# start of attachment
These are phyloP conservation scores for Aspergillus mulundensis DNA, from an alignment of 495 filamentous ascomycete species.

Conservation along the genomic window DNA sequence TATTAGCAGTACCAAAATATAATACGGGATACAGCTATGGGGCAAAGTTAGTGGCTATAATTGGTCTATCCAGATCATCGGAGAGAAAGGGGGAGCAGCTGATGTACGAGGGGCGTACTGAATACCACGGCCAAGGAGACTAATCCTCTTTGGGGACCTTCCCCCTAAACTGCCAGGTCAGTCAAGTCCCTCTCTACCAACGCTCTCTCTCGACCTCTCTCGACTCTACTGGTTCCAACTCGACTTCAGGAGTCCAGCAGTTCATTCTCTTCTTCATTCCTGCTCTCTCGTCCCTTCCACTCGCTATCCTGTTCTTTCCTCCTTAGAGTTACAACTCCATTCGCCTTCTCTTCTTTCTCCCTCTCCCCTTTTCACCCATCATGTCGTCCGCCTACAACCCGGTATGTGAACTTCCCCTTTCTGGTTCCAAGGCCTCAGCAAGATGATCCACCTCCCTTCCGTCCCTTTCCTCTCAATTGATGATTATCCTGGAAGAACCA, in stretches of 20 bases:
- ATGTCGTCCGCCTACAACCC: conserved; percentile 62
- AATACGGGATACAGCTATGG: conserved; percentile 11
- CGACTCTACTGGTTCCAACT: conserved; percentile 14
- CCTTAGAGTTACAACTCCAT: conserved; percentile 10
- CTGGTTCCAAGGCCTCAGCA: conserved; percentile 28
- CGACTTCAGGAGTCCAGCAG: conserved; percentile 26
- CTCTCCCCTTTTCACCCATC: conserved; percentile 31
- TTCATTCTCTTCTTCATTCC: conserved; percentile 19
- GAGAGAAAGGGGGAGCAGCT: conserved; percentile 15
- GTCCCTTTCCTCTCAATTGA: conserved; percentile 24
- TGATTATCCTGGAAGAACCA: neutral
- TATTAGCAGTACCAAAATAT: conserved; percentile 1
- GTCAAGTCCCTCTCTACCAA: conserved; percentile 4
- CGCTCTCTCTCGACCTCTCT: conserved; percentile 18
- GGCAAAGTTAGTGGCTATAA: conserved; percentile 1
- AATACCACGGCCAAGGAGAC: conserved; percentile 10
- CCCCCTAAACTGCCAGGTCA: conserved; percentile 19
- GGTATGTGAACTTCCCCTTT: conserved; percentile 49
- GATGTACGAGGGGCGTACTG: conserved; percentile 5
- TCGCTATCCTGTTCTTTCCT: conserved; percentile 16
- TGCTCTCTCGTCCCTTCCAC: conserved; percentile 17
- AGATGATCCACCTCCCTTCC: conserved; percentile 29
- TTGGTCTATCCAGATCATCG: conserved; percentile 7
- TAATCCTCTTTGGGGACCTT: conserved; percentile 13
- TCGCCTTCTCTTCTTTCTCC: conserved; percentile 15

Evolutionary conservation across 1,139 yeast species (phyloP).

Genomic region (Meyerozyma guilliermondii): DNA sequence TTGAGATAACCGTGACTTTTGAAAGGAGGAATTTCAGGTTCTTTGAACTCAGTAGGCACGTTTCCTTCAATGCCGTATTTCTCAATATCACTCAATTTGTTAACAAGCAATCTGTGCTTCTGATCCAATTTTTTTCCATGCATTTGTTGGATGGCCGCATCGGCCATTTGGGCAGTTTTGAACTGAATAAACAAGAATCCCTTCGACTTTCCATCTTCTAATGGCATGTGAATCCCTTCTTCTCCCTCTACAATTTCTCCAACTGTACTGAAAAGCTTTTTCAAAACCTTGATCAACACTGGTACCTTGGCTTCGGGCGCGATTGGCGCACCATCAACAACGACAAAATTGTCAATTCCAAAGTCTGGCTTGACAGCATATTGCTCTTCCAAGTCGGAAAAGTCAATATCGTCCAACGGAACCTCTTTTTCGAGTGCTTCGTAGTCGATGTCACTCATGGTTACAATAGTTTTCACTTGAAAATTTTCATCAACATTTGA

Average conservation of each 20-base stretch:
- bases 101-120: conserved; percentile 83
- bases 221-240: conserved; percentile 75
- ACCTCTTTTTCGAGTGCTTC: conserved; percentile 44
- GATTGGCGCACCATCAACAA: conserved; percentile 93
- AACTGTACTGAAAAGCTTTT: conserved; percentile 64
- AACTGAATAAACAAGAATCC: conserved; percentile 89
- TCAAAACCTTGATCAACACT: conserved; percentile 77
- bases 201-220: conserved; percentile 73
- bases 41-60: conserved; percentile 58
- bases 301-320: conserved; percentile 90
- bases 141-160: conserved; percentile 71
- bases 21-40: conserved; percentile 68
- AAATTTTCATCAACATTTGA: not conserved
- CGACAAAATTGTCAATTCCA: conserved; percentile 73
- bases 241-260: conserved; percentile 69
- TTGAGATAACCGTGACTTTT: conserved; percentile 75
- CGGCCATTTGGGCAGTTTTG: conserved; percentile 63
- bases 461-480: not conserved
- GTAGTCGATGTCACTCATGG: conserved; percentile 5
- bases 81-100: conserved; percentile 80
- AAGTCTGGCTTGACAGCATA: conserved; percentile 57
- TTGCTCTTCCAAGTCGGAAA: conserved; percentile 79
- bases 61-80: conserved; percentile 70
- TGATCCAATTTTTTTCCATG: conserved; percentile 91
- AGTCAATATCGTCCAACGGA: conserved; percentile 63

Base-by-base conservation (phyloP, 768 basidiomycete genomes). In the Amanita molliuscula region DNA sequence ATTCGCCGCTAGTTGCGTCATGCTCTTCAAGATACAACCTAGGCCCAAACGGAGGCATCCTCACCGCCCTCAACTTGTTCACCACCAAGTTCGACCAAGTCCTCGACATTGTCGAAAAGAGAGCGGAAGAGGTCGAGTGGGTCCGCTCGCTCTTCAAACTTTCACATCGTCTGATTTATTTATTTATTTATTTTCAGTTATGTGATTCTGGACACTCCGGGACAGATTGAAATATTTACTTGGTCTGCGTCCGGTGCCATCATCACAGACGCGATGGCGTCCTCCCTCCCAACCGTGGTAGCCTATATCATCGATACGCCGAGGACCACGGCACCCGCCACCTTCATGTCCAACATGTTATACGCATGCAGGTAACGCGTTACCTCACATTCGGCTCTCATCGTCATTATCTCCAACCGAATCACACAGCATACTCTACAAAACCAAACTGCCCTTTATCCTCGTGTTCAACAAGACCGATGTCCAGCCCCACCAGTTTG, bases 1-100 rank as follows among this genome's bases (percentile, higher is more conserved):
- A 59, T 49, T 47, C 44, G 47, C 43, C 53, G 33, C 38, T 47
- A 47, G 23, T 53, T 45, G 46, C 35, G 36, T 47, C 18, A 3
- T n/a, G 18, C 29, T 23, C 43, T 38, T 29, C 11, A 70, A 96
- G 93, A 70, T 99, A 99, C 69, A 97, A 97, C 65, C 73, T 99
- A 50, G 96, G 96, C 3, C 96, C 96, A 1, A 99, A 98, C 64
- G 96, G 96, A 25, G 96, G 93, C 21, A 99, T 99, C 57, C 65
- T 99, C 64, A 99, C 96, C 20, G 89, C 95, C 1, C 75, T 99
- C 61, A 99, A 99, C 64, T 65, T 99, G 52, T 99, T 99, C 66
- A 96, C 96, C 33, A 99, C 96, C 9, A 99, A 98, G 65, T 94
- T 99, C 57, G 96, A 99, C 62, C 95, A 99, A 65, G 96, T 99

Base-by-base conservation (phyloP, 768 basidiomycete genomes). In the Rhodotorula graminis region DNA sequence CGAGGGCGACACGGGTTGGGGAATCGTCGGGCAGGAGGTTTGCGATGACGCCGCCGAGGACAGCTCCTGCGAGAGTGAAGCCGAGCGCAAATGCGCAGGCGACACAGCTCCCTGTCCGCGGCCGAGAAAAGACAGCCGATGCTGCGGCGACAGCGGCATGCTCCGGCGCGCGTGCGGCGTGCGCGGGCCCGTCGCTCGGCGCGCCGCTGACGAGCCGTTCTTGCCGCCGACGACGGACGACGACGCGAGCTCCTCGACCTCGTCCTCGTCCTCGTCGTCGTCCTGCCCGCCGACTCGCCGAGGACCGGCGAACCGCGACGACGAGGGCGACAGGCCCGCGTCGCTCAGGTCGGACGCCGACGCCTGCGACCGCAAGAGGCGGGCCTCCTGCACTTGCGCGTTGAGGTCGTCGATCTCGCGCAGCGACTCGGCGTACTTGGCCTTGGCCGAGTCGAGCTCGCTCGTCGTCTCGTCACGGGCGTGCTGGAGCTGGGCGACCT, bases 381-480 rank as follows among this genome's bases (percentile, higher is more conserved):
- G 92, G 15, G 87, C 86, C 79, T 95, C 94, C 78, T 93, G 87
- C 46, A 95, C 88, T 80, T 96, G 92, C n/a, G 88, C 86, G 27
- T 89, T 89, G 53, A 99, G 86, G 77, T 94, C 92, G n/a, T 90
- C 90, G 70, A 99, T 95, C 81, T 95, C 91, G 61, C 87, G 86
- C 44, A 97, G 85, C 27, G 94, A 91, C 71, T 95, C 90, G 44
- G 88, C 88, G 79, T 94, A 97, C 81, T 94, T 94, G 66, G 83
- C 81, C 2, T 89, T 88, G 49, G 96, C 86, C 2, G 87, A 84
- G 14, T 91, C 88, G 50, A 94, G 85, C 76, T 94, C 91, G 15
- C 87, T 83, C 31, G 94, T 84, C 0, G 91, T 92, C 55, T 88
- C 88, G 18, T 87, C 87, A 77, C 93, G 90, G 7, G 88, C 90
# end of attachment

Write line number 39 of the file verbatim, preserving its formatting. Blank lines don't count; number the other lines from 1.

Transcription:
- bases 41-60: conserved; percentile 58